The criminal provisions relating to bankruptcy fraud were enacted
preserve honest administration in bankruptcy proceedings and to ensure the
distribution to creditors of as large a portion of the bankrupt's estate as
possible. These criminal sanctions are embodied in Title 18, United States
§§ 152 to 157. The provisions of 18 U.S.C. §§ 152
applicable to any proceeding, arrangement or plan under the Bankruptcy Code,
Title 11, United States Code.|
CAVEAT: Although most criminal law principles remain the same,
the civil bankruptcy laws were changed considerably in 1978, some older
bankruptcy fraud cases or parts of cases may no longer be good law when read
conjunction with the current Bankruptcy Code.
CAVEAT: On October 22, 1994 the Bankruptcy Reform Act of 1994 made
revisions to 18 U.S.C. § 152, 153, 154, 155 and added sections 156 and
The references to Section 152 will indicate the present paragraph numbering.
Before that change the Section 152 paragraphs were unnumbered. The old
continue to apply to crimes completed before October 22, 1994 -- the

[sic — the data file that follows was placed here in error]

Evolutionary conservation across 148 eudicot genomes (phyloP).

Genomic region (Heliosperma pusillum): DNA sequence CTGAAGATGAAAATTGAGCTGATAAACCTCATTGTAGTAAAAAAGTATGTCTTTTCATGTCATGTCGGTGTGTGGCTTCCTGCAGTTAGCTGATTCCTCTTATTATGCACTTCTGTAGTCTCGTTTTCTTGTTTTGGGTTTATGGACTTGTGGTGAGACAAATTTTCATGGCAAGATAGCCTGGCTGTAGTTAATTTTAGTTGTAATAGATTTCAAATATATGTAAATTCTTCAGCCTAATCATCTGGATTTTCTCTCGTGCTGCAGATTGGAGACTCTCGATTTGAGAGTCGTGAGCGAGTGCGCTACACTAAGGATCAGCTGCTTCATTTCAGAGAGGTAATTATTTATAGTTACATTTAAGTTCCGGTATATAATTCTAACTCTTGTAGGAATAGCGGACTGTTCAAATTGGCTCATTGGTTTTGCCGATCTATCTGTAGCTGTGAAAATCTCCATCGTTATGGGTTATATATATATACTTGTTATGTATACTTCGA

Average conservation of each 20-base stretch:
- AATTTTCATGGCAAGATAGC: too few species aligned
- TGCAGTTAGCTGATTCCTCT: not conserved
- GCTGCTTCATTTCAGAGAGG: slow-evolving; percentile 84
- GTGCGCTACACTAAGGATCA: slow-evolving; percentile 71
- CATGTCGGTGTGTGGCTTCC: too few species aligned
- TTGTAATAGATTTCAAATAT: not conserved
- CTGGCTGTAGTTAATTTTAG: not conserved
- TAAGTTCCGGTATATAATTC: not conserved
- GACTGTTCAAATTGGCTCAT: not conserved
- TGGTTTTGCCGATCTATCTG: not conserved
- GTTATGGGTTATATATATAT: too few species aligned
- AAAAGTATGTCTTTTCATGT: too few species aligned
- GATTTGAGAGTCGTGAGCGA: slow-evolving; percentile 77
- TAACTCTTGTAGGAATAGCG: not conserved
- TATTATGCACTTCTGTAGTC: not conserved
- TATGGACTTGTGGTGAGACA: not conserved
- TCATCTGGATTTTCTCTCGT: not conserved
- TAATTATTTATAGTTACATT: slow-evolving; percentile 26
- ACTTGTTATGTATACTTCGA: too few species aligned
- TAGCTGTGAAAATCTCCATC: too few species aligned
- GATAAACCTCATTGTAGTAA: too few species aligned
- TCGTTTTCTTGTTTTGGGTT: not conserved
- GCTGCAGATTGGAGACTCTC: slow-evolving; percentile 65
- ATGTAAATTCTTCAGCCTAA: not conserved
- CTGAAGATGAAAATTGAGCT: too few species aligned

date of the Bankruptcy Reform Act. The new provisions apply to all crimes
continued or committed after the effective date.
Sample indictments follow the general discussion of each code
Longer conspiracy and fraud indictments are not included because they are so
specific. Examples of the longer indictments are available from the
For additional information or assistance contact Maureen Tighe,
Assistant United States Attorney (AUSA), United States Attorney's Office
Central District of California at ACAC01(MTIGHE) or 213-894-0703; Joan
Deputy AUSA, USAO, Northern District of Illinois (N.D.Ill.) at
or 312-353-5300; Brian Netols, AUSA, USAO N.D.Ill. AILN01(BNETOLS) or
312-353-5300; Joe Brown, Special Assistant United States Trustee, Nashville,
Tennessee, at JMD15(BROWNJOE) or 615-736-2746; TRIAL ATTORNEY Patrick
Fraud Section, Criminal Division, at CRM02(DONLEY).
[cited in USAM 9-41.001]